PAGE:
So, Aberdeen, what took you so long? - Chris Nickson

"West Seattle Blues", second in Chris Nickson's Emerald City trilogy, publishes later this

Photo of Kurt Cobain by perishparish.

Friday, 14 February 2014

Valentine's Day - the horror!

Happy Valentine's Day from all at Creative Content! Just for fun, we thought we'd share some of our dating horror stories... enjoy! If you're still looking for your valentine, for today only we're giving away Alison Norrington's "Pulling Power! Pick Up Tips for Guys" and "Pulling Power! Pick Up Tips for Girls" free for Kindle. 

I remember meeting an attractive Bulgarian physicist – intelligent, intense, dark good looks - and I was thrilled when he asked me on a date. He was taking me to Lake Arrowhead for the day and he picked me up early. I opened the door to find him standing there in a white shirt, white hotpants, black socks, black patent leather dress shoes ... and a Tyrolean hat. I was very young and very shallow – so I’m afraid I made my excuses... 

Then there was the gorgeous Columbian doctor. When I met him (standing in line for theatre tickets), he was out on a ‘date’ with his elderly mother. I thought it was so sweet. But when she came along on our first date, I decided that maybe there shouldn’t be a second date... (Paging Norman Bates... Norman Bates, line 1, please...)

Then there was the Australian lawyer who, halfway through our date, got pulled over by the police and arrested for some outstanding warrant – leaving me stranded in Los Angeles, without transportation, at midnight!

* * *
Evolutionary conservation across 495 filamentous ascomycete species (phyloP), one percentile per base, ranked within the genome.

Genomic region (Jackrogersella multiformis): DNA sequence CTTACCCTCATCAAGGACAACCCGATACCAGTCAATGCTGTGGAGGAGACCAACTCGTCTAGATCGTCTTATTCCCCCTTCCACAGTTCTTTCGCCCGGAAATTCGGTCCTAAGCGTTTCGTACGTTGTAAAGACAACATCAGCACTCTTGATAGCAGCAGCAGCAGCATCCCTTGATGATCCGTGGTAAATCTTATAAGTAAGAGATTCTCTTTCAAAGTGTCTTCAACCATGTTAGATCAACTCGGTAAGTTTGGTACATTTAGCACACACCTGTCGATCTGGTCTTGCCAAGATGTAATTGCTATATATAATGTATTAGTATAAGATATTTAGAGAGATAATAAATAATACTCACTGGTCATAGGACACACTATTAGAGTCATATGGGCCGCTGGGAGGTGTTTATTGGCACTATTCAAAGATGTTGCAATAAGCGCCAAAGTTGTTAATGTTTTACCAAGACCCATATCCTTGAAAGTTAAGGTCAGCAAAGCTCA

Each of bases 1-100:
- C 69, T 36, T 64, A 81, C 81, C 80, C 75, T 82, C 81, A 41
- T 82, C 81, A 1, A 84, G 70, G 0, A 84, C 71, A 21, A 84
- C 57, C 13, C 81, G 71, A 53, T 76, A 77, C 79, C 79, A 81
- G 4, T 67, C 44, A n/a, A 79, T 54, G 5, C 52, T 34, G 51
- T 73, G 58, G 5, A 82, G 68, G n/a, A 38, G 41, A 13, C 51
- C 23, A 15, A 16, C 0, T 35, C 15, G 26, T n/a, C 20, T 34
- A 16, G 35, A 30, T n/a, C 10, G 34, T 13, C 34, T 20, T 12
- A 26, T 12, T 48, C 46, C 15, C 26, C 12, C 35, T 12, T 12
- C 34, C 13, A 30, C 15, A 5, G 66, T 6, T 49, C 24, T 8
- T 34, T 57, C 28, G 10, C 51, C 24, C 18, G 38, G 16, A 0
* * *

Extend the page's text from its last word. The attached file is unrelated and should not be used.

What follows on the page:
(I know it seems that I only like foreign men – but in the end, I married an all-American boy... Well, an all-Italian-American boy!)

Here are some dating horror stories my male friends have shared with me:

Mr ‘X’ from the UK told me: “Yes, I’ve experienced lots of horrors, but one in particular is a warning to anyone who thinks of settling their nerves with alcohol!
I had secured a hot date in London and we had arranged to meet at Waterloo station. I had visions of a romantic stroll along the South Bank followed by supper in an intimate Soho restaurant. All very tasteful. Feeling slightly nervous though, I'd mixed myself a gin and tonic to drink on the train (disguised as sparkling water). In hindsight, I was a little heavy-handed with the liquor. After an interminable journey, I emerged onto the platform, no longer nervous but rather worse for wear. I eventually located my [unimpressed] date and lunged towards them like a wounded animal. My everlasting memory of the evening is descending the steps of Waterloo station on my bottom and giving verbal abuse to anyone who dared look at me. Sadly, but not surprisingly, I never heard from my hot date again.”

Mr. ‘Y’ from the US told me: “I went out on a first date with someone the Friday before Thanksgiving weekend.  Pleasant enough movie date.  They called the next day to say they had gone out to buy a turkey and all the trimmings – and were so looking forward to spending our first holiday together as a couple... Doo, doo, doo, doo. Doo, doo, doo, doo....”

We hope you have a lovely day! 

Image by Dan at HCT Creative